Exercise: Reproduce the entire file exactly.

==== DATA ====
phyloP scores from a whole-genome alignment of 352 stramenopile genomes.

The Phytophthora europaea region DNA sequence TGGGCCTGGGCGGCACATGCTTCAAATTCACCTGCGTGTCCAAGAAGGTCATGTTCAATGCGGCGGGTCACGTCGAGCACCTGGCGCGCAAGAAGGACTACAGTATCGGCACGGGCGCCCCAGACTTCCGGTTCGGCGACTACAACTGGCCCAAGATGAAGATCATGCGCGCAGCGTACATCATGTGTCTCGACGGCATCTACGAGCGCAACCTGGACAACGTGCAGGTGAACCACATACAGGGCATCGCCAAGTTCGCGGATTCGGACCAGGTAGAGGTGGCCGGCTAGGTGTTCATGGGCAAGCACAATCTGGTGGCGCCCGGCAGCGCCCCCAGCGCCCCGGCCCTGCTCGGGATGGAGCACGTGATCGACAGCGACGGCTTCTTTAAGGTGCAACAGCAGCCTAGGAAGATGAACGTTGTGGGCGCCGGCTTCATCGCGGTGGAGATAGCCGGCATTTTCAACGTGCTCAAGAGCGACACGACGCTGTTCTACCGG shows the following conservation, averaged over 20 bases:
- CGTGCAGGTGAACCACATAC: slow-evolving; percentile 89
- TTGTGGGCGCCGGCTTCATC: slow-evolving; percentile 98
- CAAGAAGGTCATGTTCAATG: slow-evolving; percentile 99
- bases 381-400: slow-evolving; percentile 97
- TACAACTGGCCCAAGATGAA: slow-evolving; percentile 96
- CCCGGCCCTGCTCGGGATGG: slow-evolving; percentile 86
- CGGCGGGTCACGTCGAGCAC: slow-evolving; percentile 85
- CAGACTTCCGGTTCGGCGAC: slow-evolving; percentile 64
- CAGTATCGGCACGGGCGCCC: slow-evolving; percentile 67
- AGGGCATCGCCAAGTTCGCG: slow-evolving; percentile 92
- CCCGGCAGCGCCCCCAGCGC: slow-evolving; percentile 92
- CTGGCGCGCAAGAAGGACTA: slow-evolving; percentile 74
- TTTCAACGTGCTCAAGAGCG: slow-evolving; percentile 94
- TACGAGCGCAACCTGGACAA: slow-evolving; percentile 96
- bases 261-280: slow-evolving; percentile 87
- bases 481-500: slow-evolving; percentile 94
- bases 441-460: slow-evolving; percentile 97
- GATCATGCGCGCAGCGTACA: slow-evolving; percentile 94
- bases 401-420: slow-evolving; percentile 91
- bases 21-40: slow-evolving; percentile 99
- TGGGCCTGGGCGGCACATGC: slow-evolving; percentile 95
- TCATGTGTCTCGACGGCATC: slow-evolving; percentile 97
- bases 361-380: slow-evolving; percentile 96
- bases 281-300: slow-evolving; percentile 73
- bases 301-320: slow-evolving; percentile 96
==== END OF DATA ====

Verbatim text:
phyloP scores from a whole-genome alignment of 352 stramenopile genomes.

The Phytophthora europaea region DNA sequence TGGGCCTGGGCGGCACATGCTTCAAATTCACCTGCGTGTCCAAGAAGGTCATGTTCAATGCGGCGGGTCACGTCGAGCACCTGGCGCGCAAGAAGGACTACAGTATCGGCACGGGCGCCCCAGACTTCCGGTTCGGCGACTACAACTGGCCCAAGATGAAGATCATGCGCGCAGCGTACATCATGTGTCTCGACGGCATCTACGAGCGCAACCTGGACAACGTGCAGGTGAACCACATACAGGGCATCGCCAAGTTCGCGGATTCGGACCAGGTAGAGGTGGCCGGCTAGGTGTTCATGGGCAAGCACAATCTGGTGGCGCCCGGCAGCGCCCCCAGCGCCCCGGCCCTGCTCGGGATGGAGCACGTGATCGACAGCGACGGCTTCTTTAAGGTGCAACAGCAGCCTAGGAAGATGAACGTTGTGGGCGCCGGCTTCATCGCGGTGGAGATAGCCGGCATTTTCAACGTGCTCAAGAGCGACACGACGCTGTTCTACCGG shows the following conservation, averaged over 20 bases:
- CGTGCAGGTGAACCACATAC: slow-evolving; percentile 89
- TTGTGGGCGCCGGCTTCATC: slow-evolving; percentile 98
- CAAGAAGGTCATGTTCAATG: slow-evolving; percentile 99
- bases 381-400: slow-evolving; percentile 97
- TACAACTGGCCCAAGATGAA: slow-evolving; percentile 96
- CCCGGCCCTGCTCGGGATGG: slow-evolving; percentile 86
- CGGCGGGTCACGTCGAGCAC: slow-evolving; percentile 85
- CAGACTTCCGGTTCGGCGAC: slow-evolving; percentile 64
- CAGTATCGGCACGGGCGCCC: slow-evolving; percentile 67
- AGGGCATCGCCAAGTTCGCG: slow-evolving; percentile 92
- CCCGGCAGCGCCCCCAGCGC: slow-evolving; percentile 92
- CTGGCGCGCAAGAAGGACTA: slow-evolving; percentile 74
- TTTCAACGTGCTCAAGAGCG: slow-evolving; percentile 94
- TACGAGCGCAACCTGGACAA: slow-evolving; percentile 96
- bases 261-280: slow-evolving; percentile 87
- bases 481-500: slow-evolving; percentile 94
- bases 441-460: slow-evolving; percentile 97
- GATCATGCGCGCAGCGTACA: slow-evolving; percentile 94
- bases 401-420: slow-evolving; percentile 91
- bases 21-40: slow-evolving; percentile 99
- TGGGCCTGGGCGGCACATGC: slow-evolving; percentile 95
- TCATGTGTCTCGACGGCATC: slow-evolving; percentile 97
- bases 361-380: slow-evolving; percentile 96
- bases 281-300: slow-evolving; percentile 73
- bases 301-320: slow-evolving; percentile 96